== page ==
Where does everyone's garbage/recycling go?
In the glamorous world of garbage disposal, Southern Oregon shines like a bright new penny.
Thanks to the Dry Creek Landfill and a multitude of recycling opportunities, people in this area shouldn't have to worry about an overflow of castaway items for quite some time.
"The landfill has a capability under any scenario right now for another 75 to 100 years," says Denise Wolgamott, recycling coordinator for Rogue Disposal and Recycling.
If you venture to the backside of Roxy Ann Peak, the 230-acre Dry Creek Landfill is located south of Agate Lake on Dry Creek Road in Eagle Point.
The landfill opened in 1974, but in those days handling garbage involved little more than digging a hole in the ground and simply covering up the discards. The federal government has since stepped in to make sure such unlined facilities were closed by 1998, bringing an end to the South Stage Landfill in Jacksonville and the first unlined cell at Dry Creek Landfill.
Dry Creek Landfill altered its operations to coincide with federal regulations, introducing a complex liner system in 1999 that involves almost the same standards used for a hazardous waste landfill. The liner system for each cell is made up of 11 layers, with two perforated collection pipes intermixed to collect rainwater and suck out methane gas. The drawn methane collected from decomposing garbage is burned to produce enough energy to continually power about 3,000 homes.
Rock, dirt and various plastic liners make up the bulk of the multilayer system.
"The liner system is very complex and built completely over each cell's 10 to 12 acres," says Wolgamott. "We've got to protect our environment, so you need to take any extra measures you can."
It takes about three years to fill each cell, and about a year to prepare another lined cell site. The landfill takes in about 900 tons of municipal garbage a day, and construction is just under way on cell No. 5.
"We're very lucky to have a regional landfill here because most communities can't afford to build cells," says Wolgamott.
Because of that, Dry Creek Landfill serves the garbage needs of Medford, Central Point, Phoenix, Jacksonville, White City and Jackson County, as well as being the disposal site for Ashland, Talent, Eagle Point, Rogue River, Butte Falls and outlining areas in Southern Oregon. In all, five different counties take their garbage to Dry Creek Landfill.
"We all work really closely together, especially on recycling programs," Wolgamott says of the various disposal agencies who use the landfill.
Beyond the liner system for each cell, there are other safeguards put in place to avoid hazardous materials from getting into the landfill and causing environmental issues.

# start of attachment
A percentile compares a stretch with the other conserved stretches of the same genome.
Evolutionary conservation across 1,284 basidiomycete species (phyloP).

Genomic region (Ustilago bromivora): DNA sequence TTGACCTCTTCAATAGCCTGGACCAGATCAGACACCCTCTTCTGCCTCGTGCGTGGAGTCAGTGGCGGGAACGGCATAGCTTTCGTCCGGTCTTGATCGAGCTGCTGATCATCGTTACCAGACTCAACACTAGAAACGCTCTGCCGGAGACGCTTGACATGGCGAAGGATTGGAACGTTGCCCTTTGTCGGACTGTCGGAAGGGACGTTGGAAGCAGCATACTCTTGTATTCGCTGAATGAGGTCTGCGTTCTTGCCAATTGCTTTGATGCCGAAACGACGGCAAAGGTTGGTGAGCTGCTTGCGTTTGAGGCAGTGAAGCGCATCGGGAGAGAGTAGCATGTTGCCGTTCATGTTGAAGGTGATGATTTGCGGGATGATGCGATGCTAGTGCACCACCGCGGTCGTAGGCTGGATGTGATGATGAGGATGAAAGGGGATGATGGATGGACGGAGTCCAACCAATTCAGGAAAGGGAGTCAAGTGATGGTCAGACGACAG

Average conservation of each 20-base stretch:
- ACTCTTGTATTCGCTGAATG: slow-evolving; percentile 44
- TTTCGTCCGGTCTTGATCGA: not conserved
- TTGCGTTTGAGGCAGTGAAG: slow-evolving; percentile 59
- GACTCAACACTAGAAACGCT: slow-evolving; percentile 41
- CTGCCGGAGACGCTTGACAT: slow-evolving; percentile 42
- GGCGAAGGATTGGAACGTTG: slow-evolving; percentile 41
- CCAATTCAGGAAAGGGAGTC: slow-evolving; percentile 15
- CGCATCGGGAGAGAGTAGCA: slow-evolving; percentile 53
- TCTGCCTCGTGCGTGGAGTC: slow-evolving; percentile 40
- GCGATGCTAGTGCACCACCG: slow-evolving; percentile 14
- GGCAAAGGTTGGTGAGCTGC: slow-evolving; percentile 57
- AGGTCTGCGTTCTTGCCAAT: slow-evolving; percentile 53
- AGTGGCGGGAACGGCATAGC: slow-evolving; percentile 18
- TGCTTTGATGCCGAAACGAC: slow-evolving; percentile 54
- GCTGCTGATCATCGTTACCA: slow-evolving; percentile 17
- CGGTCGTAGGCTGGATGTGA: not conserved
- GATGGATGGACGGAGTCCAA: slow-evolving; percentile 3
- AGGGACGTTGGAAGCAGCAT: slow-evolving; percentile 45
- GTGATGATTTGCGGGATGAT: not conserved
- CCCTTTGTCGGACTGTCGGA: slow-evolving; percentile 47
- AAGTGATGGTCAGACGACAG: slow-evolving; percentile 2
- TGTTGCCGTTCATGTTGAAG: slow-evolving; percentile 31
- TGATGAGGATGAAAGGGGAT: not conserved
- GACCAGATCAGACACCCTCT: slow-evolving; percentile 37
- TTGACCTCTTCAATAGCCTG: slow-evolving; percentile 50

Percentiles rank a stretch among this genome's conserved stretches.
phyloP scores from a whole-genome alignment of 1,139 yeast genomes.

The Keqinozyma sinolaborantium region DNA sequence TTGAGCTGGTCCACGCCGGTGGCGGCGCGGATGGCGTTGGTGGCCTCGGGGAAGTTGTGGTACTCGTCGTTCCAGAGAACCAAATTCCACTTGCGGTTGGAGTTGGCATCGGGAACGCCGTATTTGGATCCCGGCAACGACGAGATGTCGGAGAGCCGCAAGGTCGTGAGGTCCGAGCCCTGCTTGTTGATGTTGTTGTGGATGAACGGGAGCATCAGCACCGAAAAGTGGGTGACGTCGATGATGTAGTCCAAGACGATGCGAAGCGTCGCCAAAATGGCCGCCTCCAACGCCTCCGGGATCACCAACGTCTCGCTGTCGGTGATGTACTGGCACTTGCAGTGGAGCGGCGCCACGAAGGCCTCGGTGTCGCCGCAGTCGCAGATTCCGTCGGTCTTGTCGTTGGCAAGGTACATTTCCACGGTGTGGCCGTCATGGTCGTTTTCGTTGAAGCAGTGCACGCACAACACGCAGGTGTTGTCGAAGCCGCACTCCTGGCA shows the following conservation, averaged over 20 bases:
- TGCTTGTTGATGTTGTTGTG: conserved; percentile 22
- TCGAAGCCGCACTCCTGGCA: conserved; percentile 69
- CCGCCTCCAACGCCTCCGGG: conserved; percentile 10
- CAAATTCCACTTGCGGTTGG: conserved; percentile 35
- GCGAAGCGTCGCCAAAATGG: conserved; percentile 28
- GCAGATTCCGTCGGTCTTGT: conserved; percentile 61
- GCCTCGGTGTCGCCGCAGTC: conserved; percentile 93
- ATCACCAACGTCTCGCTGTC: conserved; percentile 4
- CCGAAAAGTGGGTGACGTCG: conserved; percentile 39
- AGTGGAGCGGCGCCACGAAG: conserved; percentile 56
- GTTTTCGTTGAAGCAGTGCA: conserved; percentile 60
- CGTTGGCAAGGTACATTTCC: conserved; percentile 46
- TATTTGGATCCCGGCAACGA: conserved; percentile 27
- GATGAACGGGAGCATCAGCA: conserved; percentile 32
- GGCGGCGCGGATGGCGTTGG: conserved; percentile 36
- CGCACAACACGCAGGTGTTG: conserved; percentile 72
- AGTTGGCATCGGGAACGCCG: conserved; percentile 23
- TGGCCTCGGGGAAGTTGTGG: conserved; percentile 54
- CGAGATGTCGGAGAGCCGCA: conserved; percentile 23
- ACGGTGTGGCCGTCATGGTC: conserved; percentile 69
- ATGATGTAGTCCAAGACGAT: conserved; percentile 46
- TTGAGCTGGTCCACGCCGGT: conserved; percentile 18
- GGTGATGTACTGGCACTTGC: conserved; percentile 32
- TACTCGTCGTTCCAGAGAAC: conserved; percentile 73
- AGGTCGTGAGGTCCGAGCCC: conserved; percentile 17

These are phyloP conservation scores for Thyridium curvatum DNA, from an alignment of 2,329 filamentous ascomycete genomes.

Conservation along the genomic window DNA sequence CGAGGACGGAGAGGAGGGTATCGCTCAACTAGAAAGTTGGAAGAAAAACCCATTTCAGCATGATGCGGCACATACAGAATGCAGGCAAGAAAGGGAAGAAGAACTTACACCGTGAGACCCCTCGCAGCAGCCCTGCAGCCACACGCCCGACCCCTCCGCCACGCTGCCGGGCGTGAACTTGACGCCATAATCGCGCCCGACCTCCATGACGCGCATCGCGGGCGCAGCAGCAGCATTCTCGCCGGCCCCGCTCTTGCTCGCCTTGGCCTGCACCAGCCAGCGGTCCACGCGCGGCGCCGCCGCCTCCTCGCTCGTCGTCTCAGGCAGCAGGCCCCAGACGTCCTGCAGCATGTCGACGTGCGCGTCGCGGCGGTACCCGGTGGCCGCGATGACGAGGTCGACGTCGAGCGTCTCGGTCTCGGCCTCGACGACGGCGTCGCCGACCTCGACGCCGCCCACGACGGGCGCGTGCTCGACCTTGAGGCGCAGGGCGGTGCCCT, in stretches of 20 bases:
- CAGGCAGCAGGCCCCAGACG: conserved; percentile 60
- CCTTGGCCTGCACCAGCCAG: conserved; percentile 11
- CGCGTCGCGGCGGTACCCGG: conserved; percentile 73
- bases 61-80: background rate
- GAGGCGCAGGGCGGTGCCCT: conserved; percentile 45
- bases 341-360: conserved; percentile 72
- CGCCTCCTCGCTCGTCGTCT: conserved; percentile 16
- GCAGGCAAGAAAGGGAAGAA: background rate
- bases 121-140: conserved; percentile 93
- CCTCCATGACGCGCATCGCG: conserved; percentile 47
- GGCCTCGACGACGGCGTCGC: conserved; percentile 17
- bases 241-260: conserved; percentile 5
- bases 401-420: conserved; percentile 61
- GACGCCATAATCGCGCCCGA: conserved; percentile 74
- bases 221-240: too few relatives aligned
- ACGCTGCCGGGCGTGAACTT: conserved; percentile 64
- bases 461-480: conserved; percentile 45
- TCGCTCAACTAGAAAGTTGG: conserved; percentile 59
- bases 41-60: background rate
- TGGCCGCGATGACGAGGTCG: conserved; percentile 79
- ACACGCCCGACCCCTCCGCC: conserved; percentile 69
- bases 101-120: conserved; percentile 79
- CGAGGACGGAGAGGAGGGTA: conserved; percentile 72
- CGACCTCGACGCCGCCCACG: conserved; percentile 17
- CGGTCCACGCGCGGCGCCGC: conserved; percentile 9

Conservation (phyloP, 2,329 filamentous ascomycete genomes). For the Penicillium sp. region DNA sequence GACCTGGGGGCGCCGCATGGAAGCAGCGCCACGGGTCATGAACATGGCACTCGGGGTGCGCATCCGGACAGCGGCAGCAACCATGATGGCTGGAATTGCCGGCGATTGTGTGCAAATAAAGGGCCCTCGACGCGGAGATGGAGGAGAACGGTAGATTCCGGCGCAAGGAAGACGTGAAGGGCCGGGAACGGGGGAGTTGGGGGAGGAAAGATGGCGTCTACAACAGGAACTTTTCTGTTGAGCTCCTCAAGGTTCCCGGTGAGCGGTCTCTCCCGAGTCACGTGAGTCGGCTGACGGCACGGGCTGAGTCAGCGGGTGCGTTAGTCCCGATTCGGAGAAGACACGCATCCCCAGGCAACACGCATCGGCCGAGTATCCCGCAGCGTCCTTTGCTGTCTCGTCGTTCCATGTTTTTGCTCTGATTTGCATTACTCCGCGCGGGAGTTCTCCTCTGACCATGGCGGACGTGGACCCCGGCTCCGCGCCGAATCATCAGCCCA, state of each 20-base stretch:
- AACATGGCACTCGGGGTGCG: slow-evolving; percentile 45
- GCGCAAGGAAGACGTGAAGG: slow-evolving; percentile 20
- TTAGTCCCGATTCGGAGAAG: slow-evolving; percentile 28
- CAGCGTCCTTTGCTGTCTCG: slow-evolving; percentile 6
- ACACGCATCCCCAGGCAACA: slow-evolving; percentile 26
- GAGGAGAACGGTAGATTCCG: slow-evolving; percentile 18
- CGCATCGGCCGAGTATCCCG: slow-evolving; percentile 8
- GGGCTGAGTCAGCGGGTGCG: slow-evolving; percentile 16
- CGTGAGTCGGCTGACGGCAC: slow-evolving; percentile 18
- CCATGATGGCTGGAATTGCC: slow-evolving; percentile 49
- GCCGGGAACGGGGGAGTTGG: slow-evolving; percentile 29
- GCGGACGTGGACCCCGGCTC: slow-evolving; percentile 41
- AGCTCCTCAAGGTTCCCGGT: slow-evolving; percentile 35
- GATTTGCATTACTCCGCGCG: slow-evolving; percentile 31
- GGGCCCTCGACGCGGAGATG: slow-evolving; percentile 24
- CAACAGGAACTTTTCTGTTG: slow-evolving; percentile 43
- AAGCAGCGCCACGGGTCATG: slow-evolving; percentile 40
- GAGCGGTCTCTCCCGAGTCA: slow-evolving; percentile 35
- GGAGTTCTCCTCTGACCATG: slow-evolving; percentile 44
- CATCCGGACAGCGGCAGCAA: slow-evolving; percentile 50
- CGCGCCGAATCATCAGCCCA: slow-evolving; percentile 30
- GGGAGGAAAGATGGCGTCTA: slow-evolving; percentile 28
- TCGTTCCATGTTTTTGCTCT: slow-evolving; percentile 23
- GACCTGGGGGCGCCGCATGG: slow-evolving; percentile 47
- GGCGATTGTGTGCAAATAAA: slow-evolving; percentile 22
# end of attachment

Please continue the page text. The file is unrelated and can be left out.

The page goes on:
"Every single ton of garbage that goes into the landfill is monitored," says Wolgamott, adding that there are specific regulations in place regarding what can and cannot go into the landfill.
But no matter how much monitoring is done, Wolgamott says you can't catch everything.
"There are probably some items that shouldn't be in there, and that's one of the reasons why we have such an extensive liner system," she says.
It's also why Rogue Disposal sponsors events that allow residents to get rid of hazardous waste items and latex paint as part of its "Toss Your Toxins" promotion.
"Most people, my experience has been, do want to do the right thing, they just don't know how," says Wolgamott. "If you give them the tools, they're more likely to comply."
Rogue Disposal holds free latex paint drop-off days in mid-April at the transfer station on Table Rock Road in White City. Household hazardous waste can be dropped off from 8 a.m. to 4 p.m. May 4-5 at the Jackson County Expo in Central Point at a fee of $5 for the first cubic yard, a volume equal to six 32-gallon trash cans filled level.
For more information on the special drop-off days, contact Rogue Disposal at 779-4161.
"Our goal every year is to educate on waste prevention, reuse and recycling," says Wolgamott. "That's going to keep things out of our landfill and make things last even longer. The key is to lower the volume of waste going into the landfill."
All the commingled recycling that is collected on routes is shipped out to a facility in Clackamas, where an intricate sorting system is used to make sure all commodities are able to go to their specific processors.
For items that should not be included in trash bins or cannot be recycled with the commingled items, there is also a Jackson County recycling directory available on the Internet at www.jcrecycle.org. There you will find a listing of where you can recycle items.